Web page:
Celebrating 2012 Australian Year of the Farmer: Women farmers putting food on your table.

From The Country Web Number 57 Spring 2012.

Melanie Kiel, her husband Dave and daughters Laura and Sara own and run ‘Mione’, a 135 acre property near Cumnock as a trade-cattle enterprise. Mel is the boss when it comes to the property. She buys and sells the cattle at the saleyard or online, and makes decisions about management on a daily basis.


Melanie is a woman in a man’s world! She trades livestock and frequents sale yards—often receiving comments from the men that she’s a rarity. ‘PIP JOB, LITTLE RIVER LANDCARE GROUP INC

New to the region, the Kiels moved to Cumnock from Manildra about two years ago. They bought a small property that had been previously run with pigs and had a range of management issues, including heavy weed problems and limited water access in paddocks.

After years working in Orange as a nurse and doing extensive travel around Australia, Mel and her family were ready for a change from traditional farming.

These days, the Kiels are a great example of how to make a small farming enterprise work while managing it in a sustainable way.

‘Mione’ supports an average of 55 head of cattle, which fluctuates depending on what Melanie can trade and how much feed is available.

In addition to this, Mel also works part-time as a nurse and in the pathology centre at Molong and looks after her two young girls (aged seven and nine) who attend Cumnock Public School. Her husband Dave supports her in this role and also works as a farm contractor. The family also agist stock on two properties near Manildra.

‘We would love a bigger place, but I also want to be able to sleep at night! We feel good that we are running our place as well, and we turn off a similar amount of stock to a much larger operation, just due to the way we do things.’

Mel and Dave agisted 200 acres near Manildra for a number of years. After having a bad experience with a sale they decided that ‘there had to be a better way’. In 2008 they attended a marketing course in Orange to learn how to better buy and sell their animals.

‘I came home after completing the course and just started doing it the next day. ‘Now I go to the yards and buy my own cattle. I know exactly how much I can afford to spend before I go to ensure I make a profit. It’s an empowering experience that allows me to feel completely in control of my business’.

She also keeps in contact with other farmers using a similar approach through a marketing Mentor Group. The group meet every couple of months and provide an important support network to work through problems and share new ideas.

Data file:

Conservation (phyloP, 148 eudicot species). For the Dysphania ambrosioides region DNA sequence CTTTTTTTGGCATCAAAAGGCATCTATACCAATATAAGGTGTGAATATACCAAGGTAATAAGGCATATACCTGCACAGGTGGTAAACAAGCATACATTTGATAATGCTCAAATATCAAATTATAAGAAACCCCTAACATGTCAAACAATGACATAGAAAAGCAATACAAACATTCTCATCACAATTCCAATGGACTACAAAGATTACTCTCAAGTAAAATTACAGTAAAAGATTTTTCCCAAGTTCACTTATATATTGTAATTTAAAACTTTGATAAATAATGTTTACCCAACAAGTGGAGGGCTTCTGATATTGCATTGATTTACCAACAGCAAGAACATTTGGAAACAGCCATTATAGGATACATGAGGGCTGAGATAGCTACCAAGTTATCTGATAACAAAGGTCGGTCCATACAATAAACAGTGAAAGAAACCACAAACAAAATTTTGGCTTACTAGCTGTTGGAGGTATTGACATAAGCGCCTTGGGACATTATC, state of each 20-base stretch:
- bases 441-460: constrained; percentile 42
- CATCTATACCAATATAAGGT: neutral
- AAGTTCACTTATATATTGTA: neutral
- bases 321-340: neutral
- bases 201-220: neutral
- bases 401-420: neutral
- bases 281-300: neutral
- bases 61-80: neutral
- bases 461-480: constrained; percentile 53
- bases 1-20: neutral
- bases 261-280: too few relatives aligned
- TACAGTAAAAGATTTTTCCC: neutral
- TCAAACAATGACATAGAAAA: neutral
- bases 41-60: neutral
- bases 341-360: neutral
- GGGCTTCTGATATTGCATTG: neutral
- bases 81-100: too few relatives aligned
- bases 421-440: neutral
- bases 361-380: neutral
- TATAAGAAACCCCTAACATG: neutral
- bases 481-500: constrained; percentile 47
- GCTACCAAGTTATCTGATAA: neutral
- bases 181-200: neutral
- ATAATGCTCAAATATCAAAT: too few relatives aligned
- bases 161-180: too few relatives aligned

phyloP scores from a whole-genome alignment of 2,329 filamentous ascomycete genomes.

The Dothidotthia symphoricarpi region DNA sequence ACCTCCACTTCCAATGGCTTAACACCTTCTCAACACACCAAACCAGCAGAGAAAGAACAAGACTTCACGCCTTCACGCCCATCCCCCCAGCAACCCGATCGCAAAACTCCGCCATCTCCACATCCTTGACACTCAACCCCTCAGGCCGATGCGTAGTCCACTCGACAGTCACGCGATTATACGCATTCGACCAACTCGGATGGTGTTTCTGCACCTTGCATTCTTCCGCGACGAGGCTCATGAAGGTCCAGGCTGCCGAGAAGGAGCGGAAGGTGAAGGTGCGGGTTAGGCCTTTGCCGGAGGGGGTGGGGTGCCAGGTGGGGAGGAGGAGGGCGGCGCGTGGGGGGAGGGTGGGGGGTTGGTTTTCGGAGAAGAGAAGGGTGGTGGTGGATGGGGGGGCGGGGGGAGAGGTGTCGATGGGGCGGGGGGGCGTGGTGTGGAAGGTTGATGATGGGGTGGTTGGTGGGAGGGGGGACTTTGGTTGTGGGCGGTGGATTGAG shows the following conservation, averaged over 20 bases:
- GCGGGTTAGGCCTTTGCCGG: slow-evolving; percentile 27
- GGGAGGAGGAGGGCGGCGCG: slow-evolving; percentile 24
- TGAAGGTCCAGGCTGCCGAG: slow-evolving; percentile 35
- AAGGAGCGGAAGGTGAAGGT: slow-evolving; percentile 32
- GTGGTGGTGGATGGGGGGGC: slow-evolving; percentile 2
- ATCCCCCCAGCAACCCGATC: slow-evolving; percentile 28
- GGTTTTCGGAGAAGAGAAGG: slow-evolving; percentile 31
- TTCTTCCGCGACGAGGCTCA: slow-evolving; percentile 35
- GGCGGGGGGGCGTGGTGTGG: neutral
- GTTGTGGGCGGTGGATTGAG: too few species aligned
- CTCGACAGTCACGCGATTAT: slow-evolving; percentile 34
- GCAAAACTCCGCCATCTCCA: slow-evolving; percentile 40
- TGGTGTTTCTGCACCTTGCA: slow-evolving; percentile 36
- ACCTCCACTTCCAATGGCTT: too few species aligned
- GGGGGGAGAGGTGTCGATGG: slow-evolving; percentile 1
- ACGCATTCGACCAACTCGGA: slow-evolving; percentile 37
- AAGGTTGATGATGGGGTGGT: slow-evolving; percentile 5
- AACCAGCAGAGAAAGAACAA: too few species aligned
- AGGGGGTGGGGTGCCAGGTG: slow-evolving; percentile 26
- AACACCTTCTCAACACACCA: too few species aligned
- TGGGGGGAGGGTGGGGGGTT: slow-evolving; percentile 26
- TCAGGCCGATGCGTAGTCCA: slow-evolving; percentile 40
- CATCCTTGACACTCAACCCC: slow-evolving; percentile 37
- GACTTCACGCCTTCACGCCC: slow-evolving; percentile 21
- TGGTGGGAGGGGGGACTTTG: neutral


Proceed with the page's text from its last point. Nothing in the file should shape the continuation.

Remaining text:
Meanwhile, Mel and Dave were going through a tough time with their daughter’s health.

‘Her allergies made us look at how people farm their land and the amount of pesticides and fertilisers used,’ said Mel.

‘This can all filter through into our food so we have tried hard to limit our reliance on these artificial inputs. Something was just not right—there had to be a better way than the constant cycle of spraying and weeds.’

They decided to attend a Holistic Management course run through TAFE in Orange. As a result they have implemented a sub-division program—splitting the property into 12 paddocks and installing watering points. They carried out weed control, and used ‘clean-up’ crops and high impact short duration grazing to move to a permanent perennial pasture base for their cattle trading business.

‘It’s working really well, we are getting great response from the paddocks,’ Melanie reports.

‘What was once wall-to-wall horehound is now moving to a great native pasture base. We want to produce happy and healthy cattle. I feel that we are doing that with our approach. We give them a good life while they are here and I think that gives a much healthier end product.’

Melanie was introduced to Little River Landcare Group by a family that her daughters go to school with. Joining a Landcare group wasn’t an automatic thing for her coming into the area.

‘There is still a definite ‘greeny’ stigma attached to Landcare, and I’m embarrassed to say that I didn’t really want to be involved in this type of group,’ she said.

‘But I became friends with people in the group first and then realised the benefits of becoming a member. We’ve had lots of help from Pip at Little River Landcare in working out the details of what we do here.

‘We’ve been able to go along and see so many excellent speakers through the field days and workshops that the group run. These days we really value our involvement in the group.’

The Kiels are one of many farming families in Central West NSW committed to improving the environment, running a sustainable business and providing food and fibre to the wider community.

To meet more Central West farmers and find out how you can celebrate the 2012 Australian Year of the Farmer see: http://cw.cma.nsw.gov.au/

About nswrwn

NSW Rural Women’s Network is a government program working in innovative ways to promote leadership and action on rural women’s issues. The RWN team is dedicated to connecting and exchanging information with women and stakeholders in rural, regional and remote communities.
This entry was posted in agriculture, Australian Farmer of the Year, business, Cattle, Communities, Environment, Farm Chemicals, farming, food, Holistic Management, Landcare, Marketing, Mentor, Rural Australia, rural women, Sustainability, TAFE NSW. Bookmark the permalink.

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